New OpenStudio-Standards Gem Delivers One Two Punch

September 15, 2016

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The new OpenStudio-Standards Measure “Create Performance Rating Method Baseline Building” takes a model along with three arguments—code version, building type, and climate zone—and produces the corresponding ASHRAE 90.1 “Appendix G” baseline model. In this case, visible changes include removal of exterior shading and small changes in window area. Credit: Andrew Parker, NREL.

The new OpenStudio-Standards Measure “Create Performance Rating Method Baseline Building” takes a model along with three arguments—code version, building type, and climate zone—and produces the corresponding ASHRAE 90.1 “Appendix G” baseline model. In this case, visible changes include removal of exterior shading and small changes in window area. Credit: Andrew Parker, NREL.

One of the unique and powerful features of BTO’s OpenStudio platform are Measures. Measures are Ruby scripts that are run on an OpenStudio energy model and simulation results to automate modeling tasks such as application of energy conservation measures, creating custom reports and visualizations or connecting EnergyPlus to other analysis tools. Measures can be downloaded from the Building Component Library (BCL) and installed manually. Measures and other Ruby programs are also available as installation packages called gems from rubygems.org.

One new gem that promises to be especially useful is openstudio-standards. The gem contains two Measures. The Create DOE Prototype Building takes three arguments: i) ASHRAE commercial building type (e.g., Medium Office, Full Service Restaurant), ii) ASHRAE climate zone (e.g., 1A-Miami, FL, 3C-San Francisco, CA), and iii) ASHRAE Standard 90.1 version (e.g., 2004, 2010) and creates an OpenStudio version of the corresponding commercial building prototype model.

Originally developed by Lawrence Berkley National Lab (LBNL), National Renewable Energy Lab (NREL), and Pacific Northwest National Lab (PNNL) under the name commercial building reference models, the models were adopted by PNNL’s energy codes team and adapted for use in code update development. PNNL releases a new batch of commercial building prototype models representing each new ASHRAE Standard 90.1 and IECC edition. Each batch includes an EnergyPlus model for each of 16 commercial building types in each of 17 ASHRAE climate zones. The models used them to create tools such as the Advanced Energy Design and Retrofit Guides, 179D tax credit easy calculator, Asset Score, and Scout. Other users and uses include New York state “stretch” energy code and the New Buildings Institute (NBI) Advanced Building New Construction Guide. OpenStudio Models are more flexible and powerful than EnergyPlus models. They include convenient abstractions such as spaces and space-types that are not present in EnergyPlus. And they are “first-class citizens” of the OpenStudio ecosystem and can take full advantage of its capabilities—most significantly, they can be transformed using Measures. OpenStudio versions of the prototype models open up greater analysis possibilities.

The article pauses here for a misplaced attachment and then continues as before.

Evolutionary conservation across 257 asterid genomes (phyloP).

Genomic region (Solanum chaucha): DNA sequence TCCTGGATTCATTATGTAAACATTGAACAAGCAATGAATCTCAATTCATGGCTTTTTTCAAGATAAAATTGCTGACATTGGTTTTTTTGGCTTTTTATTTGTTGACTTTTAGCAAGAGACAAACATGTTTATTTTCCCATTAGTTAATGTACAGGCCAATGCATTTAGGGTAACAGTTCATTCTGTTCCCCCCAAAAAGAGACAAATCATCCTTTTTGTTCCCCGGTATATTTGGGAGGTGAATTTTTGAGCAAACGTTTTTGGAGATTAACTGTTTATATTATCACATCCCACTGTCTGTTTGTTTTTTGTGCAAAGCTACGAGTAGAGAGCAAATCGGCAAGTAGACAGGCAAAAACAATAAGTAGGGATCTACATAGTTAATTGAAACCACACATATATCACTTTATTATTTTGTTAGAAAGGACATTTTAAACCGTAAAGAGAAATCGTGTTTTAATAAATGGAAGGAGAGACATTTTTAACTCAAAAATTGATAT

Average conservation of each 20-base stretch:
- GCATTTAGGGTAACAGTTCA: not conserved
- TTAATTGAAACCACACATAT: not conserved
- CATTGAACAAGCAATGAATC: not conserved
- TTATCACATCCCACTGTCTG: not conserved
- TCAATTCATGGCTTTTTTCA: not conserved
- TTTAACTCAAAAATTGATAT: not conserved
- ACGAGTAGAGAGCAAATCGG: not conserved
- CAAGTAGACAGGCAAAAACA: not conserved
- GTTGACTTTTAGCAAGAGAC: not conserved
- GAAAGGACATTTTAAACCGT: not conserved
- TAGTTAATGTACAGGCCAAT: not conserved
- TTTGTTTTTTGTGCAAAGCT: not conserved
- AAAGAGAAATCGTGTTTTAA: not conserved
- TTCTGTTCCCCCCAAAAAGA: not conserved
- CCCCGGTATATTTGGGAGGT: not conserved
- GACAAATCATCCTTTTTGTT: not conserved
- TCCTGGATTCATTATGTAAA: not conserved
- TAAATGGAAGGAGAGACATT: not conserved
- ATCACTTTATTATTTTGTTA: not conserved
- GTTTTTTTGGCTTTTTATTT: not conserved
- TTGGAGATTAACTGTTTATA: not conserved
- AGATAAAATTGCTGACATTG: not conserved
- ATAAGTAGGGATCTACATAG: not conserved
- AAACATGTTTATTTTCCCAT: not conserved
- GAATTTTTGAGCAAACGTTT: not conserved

“Having the prototype building models available in OpenStudio will enable organizations outside of the National Lab System to easily perform thorough, portfolio scale impact analysis of a large number of energy conservation measures,” says NREL’s Andrew Parker, the gem’s first author.

The second Measure in the openstudio-standards gem uses the same underlying functions in a slightly different way. Create Performance Rating Method Baseline Building takes building type, climate zone, and vintage arguments and an OpenStudio Model and creates the corresponding ASHRAE 90.1 Performance Rating Method “Appendix G” baseline. It is this specific functionality that promises to deliver modeler productivity while improving model consistency. Baseline model generation is a key part of many applications including code-compliance, green certification, and performance documentation for utility incentive programs. It is also a mechanical, uncreative task that is vulnerable to both unintentional errors and intentional “cheating”. Automating baseline generation eliminates not only errors, but also tedium, allowing modelers to spend more time—and project budget—evaluating energy-efficiency design and operation strategies.

The openstudio-standards gem is still a work in progress, but much of the functionality is already in place. BTO will continue to refine the existing models and baselining procedures, add 90.1-2016 “Addendum BM” baselining capabilities—supporting LEED v4—as well as prototype models for supermarkets and data centers. The use of a spreadsheet to store the many data tables that are associated with standards—insulation values, equipment efficiencies, etc.—makes it easy to adapt openstudio-standards to other ASHRAE-like code frameworks. Both Canada and India are using openstudio-standards to automate baseline generation for their respective national energy-efficiency codes.

“Natural Resources Canada has incorporated the Canadian National Energy Code for Buildings (NECB) 2011 standards support into OpenStudio Standards. We believe that this will help the development of energy policies and codes and with the assessment of technologies in Canada,” says Phylroy Lopez, projects leader for housing and buildings at NRCan research organization CanmetENERGY. “Openstudio has become a cornerstone in our commercial buildings research here.”